During the ILP movement, particularly in 2015 and 2016, Meitei Pangals felt ignored as they feel that the contentious bill passed by the state government defining the ‘original’ settlers of Manipur do not clearly define their case. Recently, Muslims in some villages and towns organised protests and sought slogans against the state government for its tardy reaction towards some mob violence inflicted upon them by the majority community. All this and other factors garnered the recent Muslim disenchantment of the Congress government in Manipur.
On the contrary, for the ensuing election more than 17 Meitei Pangals emerged as intending BJP candidates. Even though BJP is yet to come up with the second list of candidates for the remaining 29 constituencies, at the most, Meitei Pangal might get another ticket at maximum as BJP disappointed them even in most of the Muslim stronghold constituencies in the first list of 31 BJP candidates announced on 23 January 2017. For the Congress, they are likely to continue their previous strategy of giving half a dozen tickets to Meitei Pangals. Congress shall be fielding three to six Meitei Pangal candidates.
In the upcoming election, not only the major national political parties, the newly formed PRJA (People’s Resurgence and Justice Alliance) of Irom Sharmila is also giving party tickets to Meitei Pangals. PRJA is floating the first Meitei Pangal women candidate. Representation of Meitei Pangal MLAs in the 60 member state Assembly has always been there.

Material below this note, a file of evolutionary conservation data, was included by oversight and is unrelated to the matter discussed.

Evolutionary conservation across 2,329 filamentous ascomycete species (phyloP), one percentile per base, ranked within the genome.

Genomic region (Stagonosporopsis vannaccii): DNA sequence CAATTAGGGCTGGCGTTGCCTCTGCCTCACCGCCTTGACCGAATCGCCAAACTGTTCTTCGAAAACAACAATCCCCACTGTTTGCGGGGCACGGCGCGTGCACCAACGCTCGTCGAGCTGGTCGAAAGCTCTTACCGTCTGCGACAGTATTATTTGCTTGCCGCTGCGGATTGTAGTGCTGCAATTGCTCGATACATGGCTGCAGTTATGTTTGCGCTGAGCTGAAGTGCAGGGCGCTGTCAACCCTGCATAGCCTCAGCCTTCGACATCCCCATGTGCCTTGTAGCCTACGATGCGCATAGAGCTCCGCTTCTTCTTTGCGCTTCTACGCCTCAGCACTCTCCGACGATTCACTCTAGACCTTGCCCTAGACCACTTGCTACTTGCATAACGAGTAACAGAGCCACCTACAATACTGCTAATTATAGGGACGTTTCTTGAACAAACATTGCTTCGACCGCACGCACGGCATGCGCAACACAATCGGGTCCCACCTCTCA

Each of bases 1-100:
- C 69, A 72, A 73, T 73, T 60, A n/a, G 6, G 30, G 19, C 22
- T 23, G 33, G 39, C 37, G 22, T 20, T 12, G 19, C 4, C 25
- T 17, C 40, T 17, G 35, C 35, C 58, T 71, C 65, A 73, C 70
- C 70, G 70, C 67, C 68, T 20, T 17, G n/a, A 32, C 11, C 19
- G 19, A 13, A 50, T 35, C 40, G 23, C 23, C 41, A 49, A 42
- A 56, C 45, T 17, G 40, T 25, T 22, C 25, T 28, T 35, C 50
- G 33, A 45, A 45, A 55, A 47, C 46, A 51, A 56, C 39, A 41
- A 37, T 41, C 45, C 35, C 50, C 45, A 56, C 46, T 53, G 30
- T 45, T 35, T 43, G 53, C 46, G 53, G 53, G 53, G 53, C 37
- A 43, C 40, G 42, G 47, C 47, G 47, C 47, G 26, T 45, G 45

However, this time Meitei Pangals are demanding the opportunity for the representative representation of Meitei Pangals in the State Assembly corresponding to their population share which is in tune with provisions in the then ‘Manipur State Constitution Act 1947’. As against the demand for minimum three tickets, BJP has so far given ticket to only one Meitei Pangal. This may again change the equation between BJP and Meitei Pangal because it does not fulfill the raising aspirations of Meitei Pangals towards BJP as a new political force in Manipur.
Changing equation of Meitei Pangal with BJP presented another twist when some of Meitei Pangal intending candidates were not given tickets. These left out and dejected Meitei Pangals who were once BJP ticket intending candidates, reiterated BJP as ‘anti-Muslim’ party and some of them have already deserted the party. Thus, due to a few years of BJP in power in the centre, the dynamics of Meitei Pangal politics in Manipur has shown some dramatic changes in light of the ensuing general elections to the Legislative Assembly scheduled on 4 and 8 March this year. Even if the focus may be on ‘Hindu and tribal votes’, BJP must not ignore the demand for proportional representation of Meitei Pangals if it wants to build a secular image among the Muslim electorates of Manipur.
Yumlembam Khogen Singh teaches at the Department of Sociology, Manipur University as an Assistant Professor.